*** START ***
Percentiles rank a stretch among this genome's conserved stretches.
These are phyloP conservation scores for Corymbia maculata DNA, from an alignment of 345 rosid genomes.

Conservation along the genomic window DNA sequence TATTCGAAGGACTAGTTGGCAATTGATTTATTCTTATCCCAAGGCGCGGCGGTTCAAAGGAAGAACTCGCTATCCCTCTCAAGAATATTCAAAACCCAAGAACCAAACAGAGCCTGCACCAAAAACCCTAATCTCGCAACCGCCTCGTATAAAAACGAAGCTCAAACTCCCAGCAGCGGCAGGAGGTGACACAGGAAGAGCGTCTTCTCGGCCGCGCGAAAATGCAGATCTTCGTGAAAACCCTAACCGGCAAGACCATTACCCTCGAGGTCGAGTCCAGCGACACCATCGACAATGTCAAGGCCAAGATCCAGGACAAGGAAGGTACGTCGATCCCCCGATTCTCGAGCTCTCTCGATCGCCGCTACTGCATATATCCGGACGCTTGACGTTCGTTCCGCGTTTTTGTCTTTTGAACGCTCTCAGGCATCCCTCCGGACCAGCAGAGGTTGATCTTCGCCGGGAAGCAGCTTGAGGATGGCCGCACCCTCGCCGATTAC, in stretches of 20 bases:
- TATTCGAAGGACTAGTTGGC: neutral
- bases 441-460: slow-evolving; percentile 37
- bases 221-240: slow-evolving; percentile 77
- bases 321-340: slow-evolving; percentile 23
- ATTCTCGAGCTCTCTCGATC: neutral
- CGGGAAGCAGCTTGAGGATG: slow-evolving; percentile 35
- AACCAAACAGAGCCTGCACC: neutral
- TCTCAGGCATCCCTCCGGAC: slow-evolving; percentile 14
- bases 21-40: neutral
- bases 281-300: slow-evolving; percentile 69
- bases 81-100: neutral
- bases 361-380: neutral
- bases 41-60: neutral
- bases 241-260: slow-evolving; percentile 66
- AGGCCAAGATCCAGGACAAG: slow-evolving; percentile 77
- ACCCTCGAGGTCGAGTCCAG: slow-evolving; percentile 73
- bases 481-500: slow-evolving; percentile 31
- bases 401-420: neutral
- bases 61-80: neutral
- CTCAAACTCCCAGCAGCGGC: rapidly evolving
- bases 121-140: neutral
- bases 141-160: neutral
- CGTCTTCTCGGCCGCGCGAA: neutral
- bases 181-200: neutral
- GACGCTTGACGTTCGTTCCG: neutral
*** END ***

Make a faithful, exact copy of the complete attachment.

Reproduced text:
Percentiles rank a stretch among this genome's conserved stretches.
These are phyloP conservation scores for Corymbia maculata DNA, from an alignment of 345 rosid genomes.

Conservation along the genomic window DNA sequence TATTCGAAGGACTAGTTGGCAATTGATTTATTCTTATCCCAAGGCGCGGCGGTTCAAAGGAAGAACTCGCTATCCCTCTCAAGAATATTCAAAACCCAAGAACCAAACAGAGCCTGCACCAAAAACCCTAATCTCGCAACCGCCTCGTATAAAAACGAAGCTCAAACTCCCAGCAGCGGCAGGAGGTGACACAGGAAGAGCGTCTTCTCGGCCGCGCGAAAATGCAGATCTTCGTGAAAACCCTAACCGGCAAGACCATTACCCTCGAGGTCGAGTCCAGCGACACCATCGACAATGTCAAGGCCAAGATCCAGGACAAGGAAGGTACGTCGATCCCCCGATTCTCGAGCTCTCTCGATCGCCGCTACTGCATATATCCGGACGCTTGACGTTCGTTCCGCGTTTTTGTCTTTTGAACGCTCTCAGGCATCCCTCCGGACCAGCAGAGGTTGATCTTCGCCGGGAAGCAGCTTGAGGATGGCCGCACCCTCGCCGATTAC, in stretches of 20 bases:
- TATTCGAAGGACTAGTTGGC: neutral
- bases 441-460: slow-evolving; percentile 37
- bases 221-240: slow-evolving; percentile 77
- bases 321-340: slow-evolving; percentile 23
- ATTCTCGAGCTCTCTCGATC: neutral
- CGGGAAGCAGCTTGAGGATG: slow-evolving; percentile 35
- AACCAAACAGAGCCTGCACC: neutral
- TCTCAGGCATCCCTCCGGAC: slow-evolving; percentile 14
- bases 21-40: neutral
- bases 281-300: slow-evolving; percentile 69
- bases 81-100: neutral
- bases 361-380: neutral
- bases 41-60: neutral
- bases 241-260: slow-evolving; percentile 66
- AGGCCAAGATCCAGGACAAG: slow-evolving; percentile 77
- ACCCTCGAGGTCGAGTCCAG: slow-evolving; percentile 73
- bases 481-500: slow-evolving; percentile 31
- bases 401-420: neutral
- bases 61-80: neutral
- CTCAAACTCCCAGCAGCGGC: rapidly evolving
- bases 121-140: neutral
- bases 141-160: neutral
- CGTCTTCTCGGCCGCGCGAA: neutral
- bases 181-200: neutral
- GACGCTTGACGTTCGTTCCG: neutral